Going through a separation and divorce brings with it many emotional stages. Some of have likened a divorce to a death of a friend or family member. There are four main categories of emotional stages in a divorce: (1) shock (2) anger (3) sadness and (4) moving forward. Ideally, if both spouses are in the moving forward stage, a divorce can be done quickly, amicably, and without any litigation. These folks have accepted the situation, are ready to end the marriage, and start the next phase of their lives. Divorce is much harder when one spouse is in the moving forward stage while the other spouse is still in the shock, anger, or sadness stage. Below is a more detailed description of each. Where do you find yourself?
Generally, this is the very first emotional stage when you learn your spouse wants a divorce or has filed for divorce. You’re in denial. You’re in disbelief. You can’t understand why this is happening. There is no acceptance of the loss of your marriage. You try and convince your spouse that things will change or get better.
After the shock of what is happening you get angry. You get angry at yourself, your spouse, your family. Anyone that you can put blame on for the situation. This is the stage where one spouse tends to lash out at the other spouse. Sometimes verbal abuse starts, obsessive emails and texts, and nasty voicemails. There is a lot of tension and animosity.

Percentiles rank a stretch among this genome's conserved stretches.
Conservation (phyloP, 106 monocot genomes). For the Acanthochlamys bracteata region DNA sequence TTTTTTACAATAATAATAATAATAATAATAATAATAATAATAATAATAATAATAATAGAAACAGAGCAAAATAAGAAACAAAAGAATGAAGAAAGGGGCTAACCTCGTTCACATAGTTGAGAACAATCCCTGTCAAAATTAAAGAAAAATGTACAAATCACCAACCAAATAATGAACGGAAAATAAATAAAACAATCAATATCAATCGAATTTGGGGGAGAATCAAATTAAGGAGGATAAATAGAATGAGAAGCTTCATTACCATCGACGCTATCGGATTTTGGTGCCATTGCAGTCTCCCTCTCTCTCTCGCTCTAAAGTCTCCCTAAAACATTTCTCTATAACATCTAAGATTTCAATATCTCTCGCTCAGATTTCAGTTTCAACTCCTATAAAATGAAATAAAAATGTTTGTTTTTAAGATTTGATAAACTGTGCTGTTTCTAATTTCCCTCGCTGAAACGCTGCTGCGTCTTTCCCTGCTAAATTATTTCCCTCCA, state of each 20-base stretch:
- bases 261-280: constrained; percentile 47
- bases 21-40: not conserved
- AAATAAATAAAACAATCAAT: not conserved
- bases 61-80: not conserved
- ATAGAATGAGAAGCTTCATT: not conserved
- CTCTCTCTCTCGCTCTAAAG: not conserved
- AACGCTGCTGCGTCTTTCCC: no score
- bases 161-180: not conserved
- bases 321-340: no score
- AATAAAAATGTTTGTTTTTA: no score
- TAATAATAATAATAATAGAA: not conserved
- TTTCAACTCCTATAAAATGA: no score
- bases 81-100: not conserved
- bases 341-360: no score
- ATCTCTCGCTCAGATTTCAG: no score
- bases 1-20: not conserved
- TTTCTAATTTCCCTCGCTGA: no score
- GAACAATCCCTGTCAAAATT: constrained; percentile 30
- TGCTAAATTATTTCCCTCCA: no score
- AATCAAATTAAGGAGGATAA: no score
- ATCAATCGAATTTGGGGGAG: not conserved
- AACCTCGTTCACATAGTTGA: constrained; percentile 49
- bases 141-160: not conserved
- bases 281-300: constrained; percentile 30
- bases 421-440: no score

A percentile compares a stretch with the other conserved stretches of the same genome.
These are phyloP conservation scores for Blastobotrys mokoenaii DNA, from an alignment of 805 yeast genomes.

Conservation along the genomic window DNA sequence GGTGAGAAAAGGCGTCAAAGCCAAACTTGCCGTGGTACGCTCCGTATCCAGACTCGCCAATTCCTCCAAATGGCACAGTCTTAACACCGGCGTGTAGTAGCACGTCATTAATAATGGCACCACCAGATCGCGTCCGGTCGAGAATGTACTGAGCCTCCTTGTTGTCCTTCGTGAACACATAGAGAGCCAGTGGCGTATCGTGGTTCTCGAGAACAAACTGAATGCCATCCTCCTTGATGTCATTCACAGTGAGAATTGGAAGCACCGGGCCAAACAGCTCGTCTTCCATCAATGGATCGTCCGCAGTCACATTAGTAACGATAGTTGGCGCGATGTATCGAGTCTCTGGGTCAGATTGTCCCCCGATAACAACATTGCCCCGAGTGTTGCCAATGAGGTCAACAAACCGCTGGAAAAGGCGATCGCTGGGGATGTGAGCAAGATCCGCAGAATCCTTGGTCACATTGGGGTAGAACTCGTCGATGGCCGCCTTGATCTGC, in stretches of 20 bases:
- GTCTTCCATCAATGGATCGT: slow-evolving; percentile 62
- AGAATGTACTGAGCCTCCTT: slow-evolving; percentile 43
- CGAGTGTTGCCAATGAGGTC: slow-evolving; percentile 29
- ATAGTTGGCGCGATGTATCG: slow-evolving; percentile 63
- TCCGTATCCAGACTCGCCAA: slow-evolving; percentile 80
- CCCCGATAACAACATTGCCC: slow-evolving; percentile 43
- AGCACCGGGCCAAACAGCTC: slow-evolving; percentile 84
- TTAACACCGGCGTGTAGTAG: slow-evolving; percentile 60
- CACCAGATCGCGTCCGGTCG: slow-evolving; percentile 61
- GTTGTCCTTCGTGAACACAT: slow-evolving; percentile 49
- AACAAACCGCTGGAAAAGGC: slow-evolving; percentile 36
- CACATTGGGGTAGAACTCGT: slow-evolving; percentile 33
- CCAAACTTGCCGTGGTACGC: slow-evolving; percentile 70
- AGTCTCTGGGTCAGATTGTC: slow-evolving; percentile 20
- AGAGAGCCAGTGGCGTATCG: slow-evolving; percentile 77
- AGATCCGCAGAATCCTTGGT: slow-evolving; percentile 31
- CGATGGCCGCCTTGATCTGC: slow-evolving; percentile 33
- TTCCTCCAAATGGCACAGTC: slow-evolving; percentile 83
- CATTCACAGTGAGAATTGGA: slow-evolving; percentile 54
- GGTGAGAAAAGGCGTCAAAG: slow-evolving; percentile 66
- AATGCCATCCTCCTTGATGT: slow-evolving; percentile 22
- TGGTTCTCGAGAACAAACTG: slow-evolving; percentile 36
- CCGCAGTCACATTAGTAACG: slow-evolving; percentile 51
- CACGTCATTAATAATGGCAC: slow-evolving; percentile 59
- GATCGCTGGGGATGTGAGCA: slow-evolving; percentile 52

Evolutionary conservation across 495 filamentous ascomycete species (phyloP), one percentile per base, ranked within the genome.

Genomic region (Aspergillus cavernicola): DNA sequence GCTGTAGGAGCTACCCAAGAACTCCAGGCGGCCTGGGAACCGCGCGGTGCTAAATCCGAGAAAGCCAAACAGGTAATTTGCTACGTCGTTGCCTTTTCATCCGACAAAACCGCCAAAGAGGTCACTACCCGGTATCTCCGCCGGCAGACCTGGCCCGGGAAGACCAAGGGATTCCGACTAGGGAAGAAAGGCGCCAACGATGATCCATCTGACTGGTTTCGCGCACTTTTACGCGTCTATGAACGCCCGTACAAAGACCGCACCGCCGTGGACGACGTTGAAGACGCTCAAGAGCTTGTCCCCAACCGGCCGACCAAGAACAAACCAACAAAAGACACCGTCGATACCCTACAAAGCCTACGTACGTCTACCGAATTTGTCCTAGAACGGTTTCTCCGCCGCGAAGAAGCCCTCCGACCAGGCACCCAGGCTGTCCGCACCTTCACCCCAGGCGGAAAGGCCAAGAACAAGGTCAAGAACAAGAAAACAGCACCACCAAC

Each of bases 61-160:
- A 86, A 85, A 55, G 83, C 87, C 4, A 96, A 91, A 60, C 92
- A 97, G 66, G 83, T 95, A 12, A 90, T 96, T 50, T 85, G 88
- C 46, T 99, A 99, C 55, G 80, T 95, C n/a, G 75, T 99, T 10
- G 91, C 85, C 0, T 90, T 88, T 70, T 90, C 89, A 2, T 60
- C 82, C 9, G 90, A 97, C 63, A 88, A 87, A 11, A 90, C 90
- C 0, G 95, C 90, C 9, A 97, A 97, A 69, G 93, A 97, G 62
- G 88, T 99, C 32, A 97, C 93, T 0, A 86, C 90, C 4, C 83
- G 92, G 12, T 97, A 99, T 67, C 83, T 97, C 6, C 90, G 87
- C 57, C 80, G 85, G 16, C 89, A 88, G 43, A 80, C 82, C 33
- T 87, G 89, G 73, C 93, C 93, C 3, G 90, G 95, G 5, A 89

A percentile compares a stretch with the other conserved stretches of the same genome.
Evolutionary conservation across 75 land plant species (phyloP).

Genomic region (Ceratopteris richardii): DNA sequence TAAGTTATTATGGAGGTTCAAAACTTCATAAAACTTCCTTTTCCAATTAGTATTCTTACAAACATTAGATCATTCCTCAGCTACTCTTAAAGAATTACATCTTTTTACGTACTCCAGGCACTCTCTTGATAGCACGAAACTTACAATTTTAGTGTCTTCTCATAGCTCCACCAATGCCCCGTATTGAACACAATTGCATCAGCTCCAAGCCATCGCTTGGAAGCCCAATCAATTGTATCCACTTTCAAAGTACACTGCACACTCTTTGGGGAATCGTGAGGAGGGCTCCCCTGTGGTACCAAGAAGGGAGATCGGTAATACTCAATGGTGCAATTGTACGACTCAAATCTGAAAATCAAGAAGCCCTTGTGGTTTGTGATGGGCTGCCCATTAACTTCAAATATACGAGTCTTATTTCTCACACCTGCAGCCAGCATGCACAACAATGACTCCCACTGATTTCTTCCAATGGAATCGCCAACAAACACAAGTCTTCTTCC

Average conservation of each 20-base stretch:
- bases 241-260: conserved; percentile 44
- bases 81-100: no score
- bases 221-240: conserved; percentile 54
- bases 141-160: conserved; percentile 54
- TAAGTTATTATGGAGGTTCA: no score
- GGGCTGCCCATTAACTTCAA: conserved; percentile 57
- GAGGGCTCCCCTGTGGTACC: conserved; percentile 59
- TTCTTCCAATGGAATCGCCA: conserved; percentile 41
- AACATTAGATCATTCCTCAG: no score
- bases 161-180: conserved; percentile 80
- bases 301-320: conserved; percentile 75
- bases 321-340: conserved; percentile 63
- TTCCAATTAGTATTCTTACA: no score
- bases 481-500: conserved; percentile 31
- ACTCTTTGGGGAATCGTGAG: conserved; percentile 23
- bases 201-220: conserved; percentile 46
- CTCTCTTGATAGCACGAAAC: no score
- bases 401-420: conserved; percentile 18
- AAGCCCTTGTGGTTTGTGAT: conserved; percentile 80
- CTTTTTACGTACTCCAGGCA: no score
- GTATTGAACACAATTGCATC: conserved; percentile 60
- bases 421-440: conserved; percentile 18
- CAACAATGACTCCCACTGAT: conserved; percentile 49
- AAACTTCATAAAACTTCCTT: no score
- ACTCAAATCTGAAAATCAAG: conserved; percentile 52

After you’ve gone through the shock and anger you feel depressed about the situation. You may feel as if you’re never going to find anyone else. You no longer trust anyone. You realize that you have to deal with your assets and debts and children. It can be very overwhelming and scary.
You have now come to terms with the loss of your marriage. You’ve accepted that life as you knew it is no more. You are able to think more rationally, reasonably, and logically. Decisions on your future are made without blame and anger.
Knowing which emotional stage you are in divorce is crucial. Knowing which emotional stage your spouse is in is also crucial too. It will help you both navigate the waters while going through a divorce. Collaborative divorce allows people who are experiencing the range of emotional stages to still have productive discussions and reach a settlement. Having a neutral facilitator with a mental health background can help the spouses through the emotional transitions. While each emotional stage has its own challenges, we at DivorceSmart Esq can help you achieve a resolution to your marriage without destroying your future.